The Telegraph
Since 1st March, 1999
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Breather for doctors

London, Feb. 25: Following the suicide of three Asian doctors and the possibility of others following their examples, Britain’s department of health has agreed to a concession which allows between 10,000 and 15,000 Indian doctors to apply for jobs on an equal footing with candidates from within the UK and the European Union.

Earlier, the department had said that Indian and other overseas doctors would be eligible for a post only if it could not filled internally from within the UK or the EU.

It is believed that there has been no discrimination in the shortlist being published tomorrow for the 21,000 vacancies that need to be filled in the National Health Services (NHS).

Such large-scale recruitment for jobs starting in August takes place only once a year — and the bulk of Indian doctors, although uncertain about their fate, have applied in time for the vacancies.

Selection will be on merit and the Indians are confident that they are well qualified.

The rules governing the employment of overseas doctors, most of whom are from India, are exceedingly complicated but for the first time since the British Association of Physicians of Indian Origin (Bapio) began its campaign for fairer treatment, some sort of a concession has been secured from the department of health.

Bapio took the department to court and lost but has raised £70,000 for an appeal.

The department has not disclosed what its long-terms plans are but last Friday it announced that it would allow overseas Indian doctors to apply on the same footing as candidates from the UK and the EU.

However, if Bapio loses its appeal, the department may go back to insisting that overseas doctors will only have jobs that cannot be filled from within the UK and the EU.

Bapio, which considers it has won a “victory in round one” only, recognises that the main battle on behalf of thousands of Indian doctors is yet to reach completion.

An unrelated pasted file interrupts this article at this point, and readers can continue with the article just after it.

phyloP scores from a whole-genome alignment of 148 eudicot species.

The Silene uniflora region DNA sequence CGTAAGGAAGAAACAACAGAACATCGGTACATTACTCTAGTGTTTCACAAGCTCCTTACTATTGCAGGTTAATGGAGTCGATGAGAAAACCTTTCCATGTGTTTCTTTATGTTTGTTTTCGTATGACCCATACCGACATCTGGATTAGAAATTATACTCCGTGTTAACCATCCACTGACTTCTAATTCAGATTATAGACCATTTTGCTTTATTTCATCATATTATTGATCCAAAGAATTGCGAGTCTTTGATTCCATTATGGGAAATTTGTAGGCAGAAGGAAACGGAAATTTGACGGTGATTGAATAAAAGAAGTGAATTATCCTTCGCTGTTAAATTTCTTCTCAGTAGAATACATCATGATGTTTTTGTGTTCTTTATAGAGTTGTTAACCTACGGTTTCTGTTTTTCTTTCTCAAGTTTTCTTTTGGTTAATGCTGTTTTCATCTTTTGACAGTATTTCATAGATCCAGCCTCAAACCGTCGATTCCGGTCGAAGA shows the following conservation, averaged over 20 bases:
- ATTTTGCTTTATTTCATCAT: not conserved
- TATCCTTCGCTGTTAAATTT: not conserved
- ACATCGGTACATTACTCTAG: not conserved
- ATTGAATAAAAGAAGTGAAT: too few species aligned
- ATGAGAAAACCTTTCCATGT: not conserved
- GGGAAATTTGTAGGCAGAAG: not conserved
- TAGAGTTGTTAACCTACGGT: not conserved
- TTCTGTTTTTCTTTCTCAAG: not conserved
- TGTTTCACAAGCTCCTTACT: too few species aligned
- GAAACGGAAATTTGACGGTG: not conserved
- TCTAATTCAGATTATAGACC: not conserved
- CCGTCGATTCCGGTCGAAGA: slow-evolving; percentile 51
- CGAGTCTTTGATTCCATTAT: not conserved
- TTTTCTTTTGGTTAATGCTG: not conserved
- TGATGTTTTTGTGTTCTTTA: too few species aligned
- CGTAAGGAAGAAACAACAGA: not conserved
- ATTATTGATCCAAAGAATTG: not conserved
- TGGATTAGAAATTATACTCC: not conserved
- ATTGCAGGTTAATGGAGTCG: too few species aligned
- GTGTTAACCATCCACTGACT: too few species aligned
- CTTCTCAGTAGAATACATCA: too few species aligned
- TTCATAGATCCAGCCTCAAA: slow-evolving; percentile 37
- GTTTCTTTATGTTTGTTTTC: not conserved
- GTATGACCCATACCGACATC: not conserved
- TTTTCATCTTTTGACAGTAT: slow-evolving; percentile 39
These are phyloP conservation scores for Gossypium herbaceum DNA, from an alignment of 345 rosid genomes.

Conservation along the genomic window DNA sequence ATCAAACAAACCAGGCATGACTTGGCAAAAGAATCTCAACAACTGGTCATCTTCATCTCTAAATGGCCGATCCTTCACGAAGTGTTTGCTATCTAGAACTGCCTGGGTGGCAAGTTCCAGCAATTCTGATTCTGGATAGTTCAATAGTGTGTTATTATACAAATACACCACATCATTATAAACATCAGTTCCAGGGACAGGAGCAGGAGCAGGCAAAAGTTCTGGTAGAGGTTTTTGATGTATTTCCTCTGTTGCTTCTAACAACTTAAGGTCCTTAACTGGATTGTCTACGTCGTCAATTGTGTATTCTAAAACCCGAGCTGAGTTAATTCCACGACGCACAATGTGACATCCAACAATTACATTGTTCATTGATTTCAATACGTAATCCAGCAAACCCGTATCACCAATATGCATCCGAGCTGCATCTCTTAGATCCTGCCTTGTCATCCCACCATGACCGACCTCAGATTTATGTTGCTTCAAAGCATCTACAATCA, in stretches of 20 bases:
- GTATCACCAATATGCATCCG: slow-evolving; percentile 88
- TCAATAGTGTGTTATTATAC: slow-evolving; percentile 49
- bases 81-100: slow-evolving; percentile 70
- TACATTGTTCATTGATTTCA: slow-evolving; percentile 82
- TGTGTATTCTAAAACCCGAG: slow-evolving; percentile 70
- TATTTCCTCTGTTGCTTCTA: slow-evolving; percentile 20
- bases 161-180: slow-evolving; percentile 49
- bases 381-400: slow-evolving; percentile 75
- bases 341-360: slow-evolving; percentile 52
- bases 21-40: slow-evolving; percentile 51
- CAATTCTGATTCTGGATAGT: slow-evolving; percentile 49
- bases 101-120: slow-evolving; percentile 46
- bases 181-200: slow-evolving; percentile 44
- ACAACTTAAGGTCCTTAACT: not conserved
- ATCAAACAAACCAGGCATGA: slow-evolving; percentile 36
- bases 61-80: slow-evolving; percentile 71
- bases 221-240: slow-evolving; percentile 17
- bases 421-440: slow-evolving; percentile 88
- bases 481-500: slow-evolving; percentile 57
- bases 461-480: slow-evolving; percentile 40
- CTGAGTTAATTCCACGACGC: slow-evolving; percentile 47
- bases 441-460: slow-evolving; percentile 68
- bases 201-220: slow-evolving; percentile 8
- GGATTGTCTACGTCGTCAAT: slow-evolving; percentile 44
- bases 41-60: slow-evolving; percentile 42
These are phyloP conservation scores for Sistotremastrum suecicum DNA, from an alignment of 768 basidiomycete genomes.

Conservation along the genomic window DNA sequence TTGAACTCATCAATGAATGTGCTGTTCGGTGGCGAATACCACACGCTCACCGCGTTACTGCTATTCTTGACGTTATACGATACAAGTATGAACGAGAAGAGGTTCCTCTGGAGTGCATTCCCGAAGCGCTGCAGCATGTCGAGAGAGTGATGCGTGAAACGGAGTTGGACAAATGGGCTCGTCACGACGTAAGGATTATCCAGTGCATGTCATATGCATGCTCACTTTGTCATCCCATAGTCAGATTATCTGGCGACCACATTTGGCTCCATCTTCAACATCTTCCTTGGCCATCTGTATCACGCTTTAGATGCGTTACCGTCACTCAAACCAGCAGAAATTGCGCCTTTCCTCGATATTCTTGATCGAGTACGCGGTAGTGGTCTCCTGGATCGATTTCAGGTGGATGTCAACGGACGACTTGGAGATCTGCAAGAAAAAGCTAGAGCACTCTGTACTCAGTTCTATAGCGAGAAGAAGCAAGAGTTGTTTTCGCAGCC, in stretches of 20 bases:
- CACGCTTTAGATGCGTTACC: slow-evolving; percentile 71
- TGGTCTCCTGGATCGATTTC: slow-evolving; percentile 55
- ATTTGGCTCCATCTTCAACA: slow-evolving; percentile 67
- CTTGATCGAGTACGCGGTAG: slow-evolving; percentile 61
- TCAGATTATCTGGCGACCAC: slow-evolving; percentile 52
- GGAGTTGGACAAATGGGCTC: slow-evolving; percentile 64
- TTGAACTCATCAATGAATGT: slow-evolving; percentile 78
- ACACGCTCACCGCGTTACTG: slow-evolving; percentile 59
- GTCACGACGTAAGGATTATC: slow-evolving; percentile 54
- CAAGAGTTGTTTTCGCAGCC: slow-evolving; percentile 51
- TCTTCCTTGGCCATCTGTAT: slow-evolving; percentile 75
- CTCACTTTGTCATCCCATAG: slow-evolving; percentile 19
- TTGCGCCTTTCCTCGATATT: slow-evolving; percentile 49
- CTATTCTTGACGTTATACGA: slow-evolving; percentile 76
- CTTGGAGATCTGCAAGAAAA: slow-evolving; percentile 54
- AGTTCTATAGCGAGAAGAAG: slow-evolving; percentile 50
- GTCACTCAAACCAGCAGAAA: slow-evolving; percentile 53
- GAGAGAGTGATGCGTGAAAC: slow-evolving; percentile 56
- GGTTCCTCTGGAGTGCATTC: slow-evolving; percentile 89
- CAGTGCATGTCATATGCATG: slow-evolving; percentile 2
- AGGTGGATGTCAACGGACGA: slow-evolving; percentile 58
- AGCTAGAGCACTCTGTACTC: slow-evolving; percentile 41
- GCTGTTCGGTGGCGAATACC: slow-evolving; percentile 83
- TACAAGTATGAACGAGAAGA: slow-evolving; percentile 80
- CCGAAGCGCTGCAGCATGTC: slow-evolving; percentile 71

A Bapio statement today said that it was “very pleased to note that the department of health had decided to keep the new immigration regulations in abeyance for the first round of national recruitment for the training posts in the NHS. The result will be that all the doctors applying will be treated equally and the shortlisting will be based on merit rather than nationality”.

Bapio’s president, Dr Ramesh Mehta, commented: “We are happy that the department of health has responded sensibly. We expect that all doctors will be treated equally and on merit rather than on nationality. This is in the best interests of the British people who deserve the best doctors. We will continue to work to eradicate discrimination in any form.”

“This is a victory for merit and fairness,” said Dr Satheesh Mathew, vice-chairman of Bapio (operations). “This will reinforce the faith of international medical graduates that in Britain truth and justice do prevail, provided they stand up for their legitimate rights.”

Dr Raman Lakshman, who is Bapio’s vice-chairman (policy), added: “This is great news. This would not have happened if the international medical graduate community had quietly accepted the new rules when they were announced in March 2006. This U-turn by the department of health is due to the sustained campaign of Bapio supported by thousands of international medical graduates.”

Apart from Imran Yousaf, a young Pakistani from Lahore who hanged himself after being told he could not apply for a job, two others have committed suicide, according to Dr Rajendra Chaudhary, who is familiar with the unfolding tragedy of overseas doctors.

“The families of the two others are not keen to have their suicides publicised at the moment,” said Chaudhary.

Lakshman said: “These are terrible tragedies but we don’t want to use these suicides to advance our case. We have strong arguments in our favour.”

More than 10,000 Indian doctors who came to the UK under the “permit free training scheme” mostly have been forced to return, said Chaudhary.

But that still leaves an additional 15,000 more qualified Indian doctors who came to the UK under the Highly Skilled Migrant Programme. However, their position was rendered precarious by a home office ruling in March last year imposed without warning.

It said that if they applied for jobs, their employers would have to pass the “restricted labour market test”, under which the latter would need to prove that suitable UK and EU doctors could not be found for a post.

It is this rule which has been relaxed for the time being.

“The suicides have certainly had something to do with the change,” Chaudhary said.

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